Helmke Sartorius von Bach | Jul 1, 2020 | 0
Security guards treated like commodities
Three unions representing workers in the security sector this week organised a peaceful demonstation to draw attention to the appalling conditions many security guards have to endure.
The Namibia Transport and Allied Workers Union (NATAU), the Namibia Independence Security Union (NISU) and the Namibia Security Guard and Watchman Union (NASGWU) held a briefing on Wednesday during the peaceful demonstration during which they handed a petition detailing the conditions of work and minimum wages of security guards to the Office of the Labour Commissioner.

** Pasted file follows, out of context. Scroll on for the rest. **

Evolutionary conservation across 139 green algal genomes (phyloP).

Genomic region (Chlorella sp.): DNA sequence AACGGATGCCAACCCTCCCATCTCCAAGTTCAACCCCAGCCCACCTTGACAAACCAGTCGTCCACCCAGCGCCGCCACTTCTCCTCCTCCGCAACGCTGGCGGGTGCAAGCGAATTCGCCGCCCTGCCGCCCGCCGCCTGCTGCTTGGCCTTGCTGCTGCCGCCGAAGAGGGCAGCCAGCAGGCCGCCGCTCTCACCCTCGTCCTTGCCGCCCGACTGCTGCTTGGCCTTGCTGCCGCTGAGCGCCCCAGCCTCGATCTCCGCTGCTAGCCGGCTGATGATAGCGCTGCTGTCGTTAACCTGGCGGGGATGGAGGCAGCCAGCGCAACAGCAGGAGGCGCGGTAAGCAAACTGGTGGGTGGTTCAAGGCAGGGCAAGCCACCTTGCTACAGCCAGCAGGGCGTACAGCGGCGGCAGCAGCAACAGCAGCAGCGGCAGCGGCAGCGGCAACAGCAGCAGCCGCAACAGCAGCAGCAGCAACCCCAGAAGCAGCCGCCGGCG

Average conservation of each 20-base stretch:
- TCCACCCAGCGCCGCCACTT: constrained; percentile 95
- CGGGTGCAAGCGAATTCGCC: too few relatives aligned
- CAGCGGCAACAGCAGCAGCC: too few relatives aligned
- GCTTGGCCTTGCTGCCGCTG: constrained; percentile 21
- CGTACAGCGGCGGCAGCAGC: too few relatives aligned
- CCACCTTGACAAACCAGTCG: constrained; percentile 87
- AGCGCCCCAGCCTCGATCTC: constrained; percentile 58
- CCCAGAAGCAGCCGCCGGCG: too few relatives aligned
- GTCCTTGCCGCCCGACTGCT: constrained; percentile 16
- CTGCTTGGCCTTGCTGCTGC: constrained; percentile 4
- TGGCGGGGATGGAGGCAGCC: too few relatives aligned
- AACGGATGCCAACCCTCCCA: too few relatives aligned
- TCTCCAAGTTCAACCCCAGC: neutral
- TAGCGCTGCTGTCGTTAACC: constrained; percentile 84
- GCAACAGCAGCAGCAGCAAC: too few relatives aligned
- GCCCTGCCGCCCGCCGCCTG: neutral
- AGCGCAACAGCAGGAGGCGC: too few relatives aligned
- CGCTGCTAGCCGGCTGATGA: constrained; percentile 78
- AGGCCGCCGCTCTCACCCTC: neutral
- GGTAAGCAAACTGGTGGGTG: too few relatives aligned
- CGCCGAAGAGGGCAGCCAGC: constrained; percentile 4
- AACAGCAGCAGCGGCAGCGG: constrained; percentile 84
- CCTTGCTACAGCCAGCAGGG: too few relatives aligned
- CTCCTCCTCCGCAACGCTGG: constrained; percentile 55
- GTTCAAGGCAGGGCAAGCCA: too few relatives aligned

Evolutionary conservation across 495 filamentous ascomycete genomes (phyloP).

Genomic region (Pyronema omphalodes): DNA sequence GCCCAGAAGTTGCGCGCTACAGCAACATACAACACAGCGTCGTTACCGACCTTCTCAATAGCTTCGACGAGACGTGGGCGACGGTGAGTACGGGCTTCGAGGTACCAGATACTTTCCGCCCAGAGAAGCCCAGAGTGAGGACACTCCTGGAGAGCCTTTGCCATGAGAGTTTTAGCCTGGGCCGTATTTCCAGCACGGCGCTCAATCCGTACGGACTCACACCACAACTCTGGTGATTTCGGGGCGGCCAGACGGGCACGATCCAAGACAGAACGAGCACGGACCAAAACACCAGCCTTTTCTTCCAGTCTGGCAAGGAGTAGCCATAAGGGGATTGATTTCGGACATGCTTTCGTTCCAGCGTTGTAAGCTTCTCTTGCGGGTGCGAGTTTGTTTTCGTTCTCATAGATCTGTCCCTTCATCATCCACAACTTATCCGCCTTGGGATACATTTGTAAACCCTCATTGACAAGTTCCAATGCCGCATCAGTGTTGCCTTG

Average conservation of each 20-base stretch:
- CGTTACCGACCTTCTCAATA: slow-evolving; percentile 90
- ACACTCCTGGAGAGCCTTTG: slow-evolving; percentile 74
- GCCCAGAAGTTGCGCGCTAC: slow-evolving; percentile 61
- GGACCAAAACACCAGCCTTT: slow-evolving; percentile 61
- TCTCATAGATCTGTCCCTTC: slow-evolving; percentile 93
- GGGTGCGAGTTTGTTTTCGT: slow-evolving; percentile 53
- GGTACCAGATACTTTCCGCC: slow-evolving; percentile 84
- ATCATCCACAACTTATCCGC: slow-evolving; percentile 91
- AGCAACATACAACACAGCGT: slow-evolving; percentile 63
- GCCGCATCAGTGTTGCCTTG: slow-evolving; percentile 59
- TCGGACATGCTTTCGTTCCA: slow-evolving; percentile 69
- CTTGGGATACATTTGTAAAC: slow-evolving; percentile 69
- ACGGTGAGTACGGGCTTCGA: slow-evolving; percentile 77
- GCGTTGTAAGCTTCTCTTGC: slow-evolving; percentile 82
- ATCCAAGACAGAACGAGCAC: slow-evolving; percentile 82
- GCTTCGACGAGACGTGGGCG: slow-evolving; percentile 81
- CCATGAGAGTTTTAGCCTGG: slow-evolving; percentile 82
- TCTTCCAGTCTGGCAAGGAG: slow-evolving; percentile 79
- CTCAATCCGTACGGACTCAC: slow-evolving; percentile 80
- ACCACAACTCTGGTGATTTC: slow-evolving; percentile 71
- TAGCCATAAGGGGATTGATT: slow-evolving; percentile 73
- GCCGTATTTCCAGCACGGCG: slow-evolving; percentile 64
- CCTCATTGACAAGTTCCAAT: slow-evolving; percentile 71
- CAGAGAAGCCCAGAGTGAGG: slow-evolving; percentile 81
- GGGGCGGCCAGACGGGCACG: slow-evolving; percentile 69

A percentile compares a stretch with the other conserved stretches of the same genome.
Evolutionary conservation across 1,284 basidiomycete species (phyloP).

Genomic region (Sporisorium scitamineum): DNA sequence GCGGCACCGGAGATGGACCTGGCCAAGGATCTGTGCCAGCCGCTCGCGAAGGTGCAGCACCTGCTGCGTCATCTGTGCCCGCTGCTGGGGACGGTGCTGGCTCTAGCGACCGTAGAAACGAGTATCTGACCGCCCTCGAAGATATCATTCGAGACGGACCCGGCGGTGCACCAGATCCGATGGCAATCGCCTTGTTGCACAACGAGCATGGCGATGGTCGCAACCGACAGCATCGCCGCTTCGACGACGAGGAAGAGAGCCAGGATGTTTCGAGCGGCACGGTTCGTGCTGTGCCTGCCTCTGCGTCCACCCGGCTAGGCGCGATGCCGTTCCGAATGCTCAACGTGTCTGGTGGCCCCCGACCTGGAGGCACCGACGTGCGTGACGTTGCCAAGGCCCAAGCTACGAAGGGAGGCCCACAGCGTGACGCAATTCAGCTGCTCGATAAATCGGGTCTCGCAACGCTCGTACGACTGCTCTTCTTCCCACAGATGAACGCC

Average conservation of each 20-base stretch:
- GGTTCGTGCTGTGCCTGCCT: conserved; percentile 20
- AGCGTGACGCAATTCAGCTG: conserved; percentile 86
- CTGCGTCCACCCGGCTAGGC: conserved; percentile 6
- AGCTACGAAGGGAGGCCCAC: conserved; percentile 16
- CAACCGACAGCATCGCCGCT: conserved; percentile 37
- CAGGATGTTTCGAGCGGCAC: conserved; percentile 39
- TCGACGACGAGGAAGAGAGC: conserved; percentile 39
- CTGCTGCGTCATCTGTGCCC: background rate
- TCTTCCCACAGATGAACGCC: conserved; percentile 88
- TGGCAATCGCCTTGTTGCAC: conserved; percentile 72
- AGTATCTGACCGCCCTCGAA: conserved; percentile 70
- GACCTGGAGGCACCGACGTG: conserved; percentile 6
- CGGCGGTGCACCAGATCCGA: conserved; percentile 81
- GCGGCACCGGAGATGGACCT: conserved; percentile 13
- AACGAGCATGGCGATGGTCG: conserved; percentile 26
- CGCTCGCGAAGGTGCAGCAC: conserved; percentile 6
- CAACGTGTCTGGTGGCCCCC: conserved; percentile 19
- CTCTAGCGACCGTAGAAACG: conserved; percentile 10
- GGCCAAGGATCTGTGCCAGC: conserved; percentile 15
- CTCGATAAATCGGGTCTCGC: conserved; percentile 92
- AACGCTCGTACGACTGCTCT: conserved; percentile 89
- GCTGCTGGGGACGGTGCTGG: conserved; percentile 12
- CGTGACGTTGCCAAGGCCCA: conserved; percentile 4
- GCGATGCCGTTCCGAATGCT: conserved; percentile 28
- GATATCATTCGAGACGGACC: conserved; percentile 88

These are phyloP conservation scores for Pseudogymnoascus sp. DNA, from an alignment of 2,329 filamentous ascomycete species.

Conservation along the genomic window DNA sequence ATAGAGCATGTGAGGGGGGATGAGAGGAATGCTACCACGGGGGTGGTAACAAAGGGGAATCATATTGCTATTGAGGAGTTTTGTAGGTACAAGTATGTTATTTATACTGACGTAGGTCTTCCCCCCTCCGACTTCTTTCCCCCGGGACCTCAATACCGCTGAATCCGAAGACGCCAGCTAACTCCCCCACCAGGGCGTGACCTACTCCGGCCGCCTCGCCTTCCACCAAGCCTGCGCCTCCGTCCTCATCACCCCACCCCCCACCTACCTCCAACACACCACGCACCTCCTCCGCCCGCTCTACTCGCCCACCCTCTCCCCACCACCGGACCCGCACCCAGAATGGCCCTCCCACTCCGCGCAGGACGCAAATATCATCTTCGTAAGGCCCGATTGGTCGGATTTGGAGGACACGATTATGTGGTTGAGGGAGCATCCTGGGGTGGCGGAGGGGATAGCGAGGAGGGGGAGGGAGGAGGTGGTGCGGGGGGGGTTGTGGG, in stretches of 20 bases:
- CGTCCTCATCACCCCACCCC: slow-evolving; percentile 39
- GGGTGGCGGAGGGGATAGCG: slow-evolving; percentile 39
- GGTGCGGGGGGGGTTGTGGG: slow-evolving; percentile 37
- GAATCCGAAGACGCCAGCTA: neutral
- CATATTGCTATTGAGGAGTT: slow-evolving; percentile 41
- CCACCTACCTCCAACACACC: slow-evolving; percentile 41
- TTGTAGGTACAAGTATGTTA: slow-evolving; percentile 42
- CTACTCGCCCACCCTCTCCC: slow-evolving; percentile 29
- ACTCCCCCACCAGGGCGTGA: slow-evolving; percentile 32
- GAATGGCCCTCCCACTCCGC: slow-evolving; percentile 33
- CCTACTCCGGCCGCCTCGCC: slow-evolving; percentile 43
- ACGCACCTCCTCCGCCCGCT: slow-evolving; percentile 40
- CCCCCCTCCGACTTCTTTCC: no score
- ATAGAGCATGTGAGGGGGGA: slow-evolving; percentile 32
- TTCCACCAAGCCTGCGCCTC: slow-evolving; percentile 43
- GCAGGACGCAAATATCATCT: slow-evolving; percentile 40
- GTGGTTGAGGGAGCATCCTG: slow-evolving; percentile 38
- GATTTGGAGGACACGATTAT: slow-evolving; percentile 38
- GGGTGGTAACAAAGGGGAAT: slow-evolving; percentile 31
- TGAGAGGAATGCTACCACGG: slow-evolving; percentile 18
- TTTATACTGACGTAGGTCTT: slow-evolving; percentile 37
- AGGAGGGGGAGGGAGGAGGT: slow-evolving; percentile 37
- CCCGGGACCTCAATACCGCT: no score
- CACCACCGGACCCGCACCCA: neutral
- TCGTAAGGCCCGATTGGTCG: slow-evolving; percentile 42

In their joint petition the Unions said “We followed closely the negotiation process and regularly received feedback from our representatives. It appears that our employers are not concerned with the prevailing socio-economic conditions of the men and women in uniform by the private security firms as Security Guards entrusted to protect properties and lives. Our working conditions are beyond imagination.” The petition demands that Labour Inspectors inspect all registered security companies to verify how and when they pay salaries and wages of security guards. Further, to establish if all provisions of the Labour and Social Security Acts and working conditions for security guards are complied with, to enforce decent working conditions as prescribed by the Country Decent Work Programme, to ensure safety at work, to provide pension benefit, and to conduct proper training. The unions further complained that some security guards are not registered with the Social Security Commission and when they are registered, employers do not pay over their contribution to the commission. “The Country Decent Work Programme [provides for] more young women and men [to] have equal access to productive and decent employment through inclusive job-rich growth. Are the Security Guards covered by the programme? If so, why are the employers not compelled to comply with the Labour and Social Security Acts” the unions enquired. Moreover it was said that security guards are not treated decently but treated like commodities, “We contribute to the security and safety of our people and economy, but our contribution is not recognized. Some of the objectives of the Country Decent Work Programme [are to] stimulate employment creation, [a] reduction in [the] level of youth unemployment and major improvement in the quality of jobs available to young women and men. How many young people are gathering here today? Is the work they perform decent?” the unions asked.Lastly, the unions pleaded with the Labour Commissioner and all relevant authorities to listen to their plight and [their] suffering as they have families to take care of and are willing to contribute to the Harambee Prosperity Plan as children of the Namibian house.